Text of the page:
As the only woman, I was able to sit with the officers in front, with a glass of vodka in one hand and a cucumber in the other. That's how I went to my first war.
The judgment means a lot. As a journalist being accused of invading someone's privacy, there is always a risk that it will stick to your name.
When I decided to stay in Iraq, I decided to take the fear out of my body and put it into a freezer.
The family is the single most important institution in Afghan culture. It is described in the country's constitution as the 'fundamental pillar of society'.
I will get a loan and pay the money the court asks for. But I will not lay down my writing and I still say this was an important book to write.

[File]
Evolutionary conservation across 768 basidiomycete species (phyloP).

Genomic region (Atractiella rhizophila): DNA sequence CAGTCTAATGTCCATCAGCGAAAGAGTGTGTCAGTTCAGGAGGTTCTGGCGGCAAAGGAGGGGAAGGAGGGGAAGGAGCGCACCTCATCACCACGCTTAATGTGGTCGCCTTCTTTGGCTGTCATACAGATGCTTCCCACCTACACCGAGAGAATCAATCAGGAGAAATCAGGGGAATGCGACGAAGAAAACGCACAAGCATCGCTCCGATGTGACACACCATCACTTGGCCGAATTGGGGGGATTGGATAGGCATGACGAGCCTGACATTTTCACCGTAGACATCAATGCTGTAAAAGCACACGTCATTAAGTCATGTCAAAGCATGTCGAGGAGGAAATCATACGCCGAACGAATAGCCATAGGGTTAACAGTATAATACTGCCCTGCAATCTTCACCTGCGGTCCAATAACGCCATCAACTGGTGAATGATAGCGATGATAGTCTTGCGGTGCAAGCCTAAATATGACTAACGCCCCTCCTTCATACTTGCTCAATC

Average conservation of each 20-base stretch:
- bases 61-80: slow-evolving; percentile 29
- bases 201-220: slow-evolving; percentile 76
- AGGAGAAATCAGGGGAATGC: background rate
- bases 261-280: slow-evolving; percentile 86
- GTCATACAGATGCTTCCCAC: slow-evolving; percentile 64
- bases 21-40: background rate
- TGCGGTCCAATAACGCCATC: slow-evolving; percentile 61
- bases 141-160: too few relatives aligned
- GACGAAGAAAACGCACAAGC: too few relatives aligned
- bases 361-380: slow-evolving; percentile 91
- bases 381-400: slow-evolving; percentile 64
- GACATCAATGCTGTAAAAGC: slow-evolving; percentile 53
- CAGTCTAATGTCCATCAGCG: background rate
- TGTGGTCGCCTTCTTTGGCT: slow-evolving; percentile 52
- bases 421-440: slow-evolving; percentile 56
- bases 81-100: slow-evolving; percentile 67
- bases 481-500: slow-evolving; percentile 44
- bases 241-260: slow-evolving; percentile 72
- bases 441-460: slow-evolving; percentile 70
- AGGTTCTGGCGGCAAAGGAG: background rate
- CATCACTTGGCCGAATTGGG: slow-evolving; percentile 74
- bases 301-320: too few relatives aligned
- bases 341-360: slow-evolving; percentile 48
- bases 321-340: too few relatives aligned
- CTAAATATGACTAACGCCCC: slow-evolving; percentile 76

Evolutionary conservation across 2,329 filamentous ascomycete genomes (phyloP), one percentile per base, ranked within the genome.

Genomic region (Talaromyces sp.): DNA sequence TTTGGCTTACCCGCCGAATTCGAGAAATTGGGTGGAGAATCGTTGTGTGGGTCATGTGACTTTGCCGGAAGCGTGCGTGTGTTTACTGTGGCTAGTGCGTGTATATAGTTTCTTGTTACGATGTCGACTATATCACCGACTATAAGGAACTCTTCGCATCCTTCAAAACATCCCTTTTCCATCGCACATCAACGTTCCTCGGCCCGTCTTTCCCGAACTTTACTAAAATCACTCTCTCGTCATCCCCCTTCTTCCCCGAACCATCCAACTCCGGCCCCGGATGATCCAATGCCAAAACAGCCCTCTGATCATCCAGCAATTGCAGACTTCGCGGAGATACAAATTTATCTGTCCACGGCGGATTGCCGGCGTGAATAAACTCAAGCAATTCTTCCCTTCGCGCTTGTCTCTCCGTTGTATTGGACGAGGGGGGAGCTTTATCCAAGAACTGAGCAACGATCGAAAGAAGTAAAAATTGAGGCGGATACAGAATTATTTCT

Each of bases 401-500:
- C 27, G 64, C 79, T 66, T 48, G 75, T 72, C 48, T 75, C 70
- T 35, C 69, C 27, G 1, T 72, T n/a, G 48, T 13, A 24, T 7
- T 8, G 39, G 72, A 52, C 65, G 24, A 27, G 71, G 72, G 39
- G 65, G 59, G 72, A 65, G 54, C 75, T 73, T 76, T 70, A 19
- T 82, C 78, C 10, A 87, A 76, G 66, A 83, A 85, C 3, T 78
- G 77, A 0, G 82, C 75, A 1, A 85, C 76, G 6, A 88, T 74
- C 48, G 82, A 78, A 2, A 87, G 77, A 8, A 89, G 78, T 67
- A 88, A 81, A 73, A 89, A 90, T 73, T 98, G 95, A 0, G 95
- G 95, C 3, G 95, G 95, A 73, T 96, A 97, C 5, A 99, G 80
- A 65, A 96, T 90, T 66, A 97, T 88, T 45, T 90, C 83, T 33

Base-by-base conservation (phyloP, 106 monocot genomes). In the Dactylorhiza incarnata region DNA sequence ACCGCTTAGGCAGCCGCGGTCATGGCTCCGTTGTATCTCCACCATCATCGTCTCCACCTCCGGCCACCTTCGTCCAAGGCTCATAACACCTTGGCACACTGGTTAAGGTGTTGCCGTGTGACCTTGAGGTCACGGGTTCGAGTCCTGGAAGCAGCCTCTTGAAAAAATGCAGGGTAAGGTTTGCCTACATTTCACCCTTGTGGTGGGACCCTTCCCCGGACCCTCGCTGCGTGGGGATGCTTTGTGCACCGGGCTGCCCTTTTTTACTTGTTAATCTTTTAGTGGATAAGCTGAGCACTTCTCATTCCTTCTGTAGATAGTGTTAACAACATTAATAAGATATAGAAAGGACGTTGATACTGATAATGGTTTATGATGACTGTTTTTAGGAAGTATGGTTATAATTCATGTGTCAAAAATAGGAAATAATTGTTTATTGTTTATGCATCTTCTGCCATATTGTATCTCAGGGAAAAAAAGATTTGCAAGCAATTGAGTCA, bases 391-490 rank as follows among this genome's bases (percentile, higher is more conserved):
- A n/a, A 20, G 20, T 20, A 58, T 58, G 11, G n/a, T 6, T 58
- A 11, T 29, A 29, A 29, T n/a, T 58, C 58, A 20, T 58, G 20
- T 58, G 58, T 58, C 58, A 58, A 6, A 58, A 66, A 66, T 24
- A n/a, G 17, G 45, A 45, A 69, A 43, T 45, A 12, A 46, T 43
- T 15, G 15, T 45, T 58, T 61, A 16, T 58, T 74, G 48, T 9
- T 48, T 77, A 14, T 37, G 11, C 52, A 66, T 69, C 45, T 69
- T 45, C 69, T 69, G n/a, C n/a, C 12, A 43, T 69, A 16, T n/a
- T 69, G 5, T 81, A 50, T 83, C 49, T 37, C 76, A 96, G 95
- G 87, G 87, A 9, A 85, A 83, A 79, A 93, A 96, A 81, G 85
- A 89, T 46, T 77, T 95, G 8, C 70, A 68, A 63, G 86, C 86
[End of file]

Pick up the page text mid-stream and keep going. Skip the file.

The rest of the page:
If I leave, reality will devour me. Then they will all really be dead.
If my name had not been cleared, it would have been difficult, perhaps impossible, to continue as a journalist.
If I lose, then I have to accept that my way of writing books is not the way society says it's okay to write.
If we can't understand the Afghan family, we can't understand Afghanistan.
There is nothing I would change - to change it I would have had to write a totally different book.
The book came after the fall of the Taliban, it says something about Afghan family life. Those kind of stories - what happens behind the scenes on a TV screen - are important.
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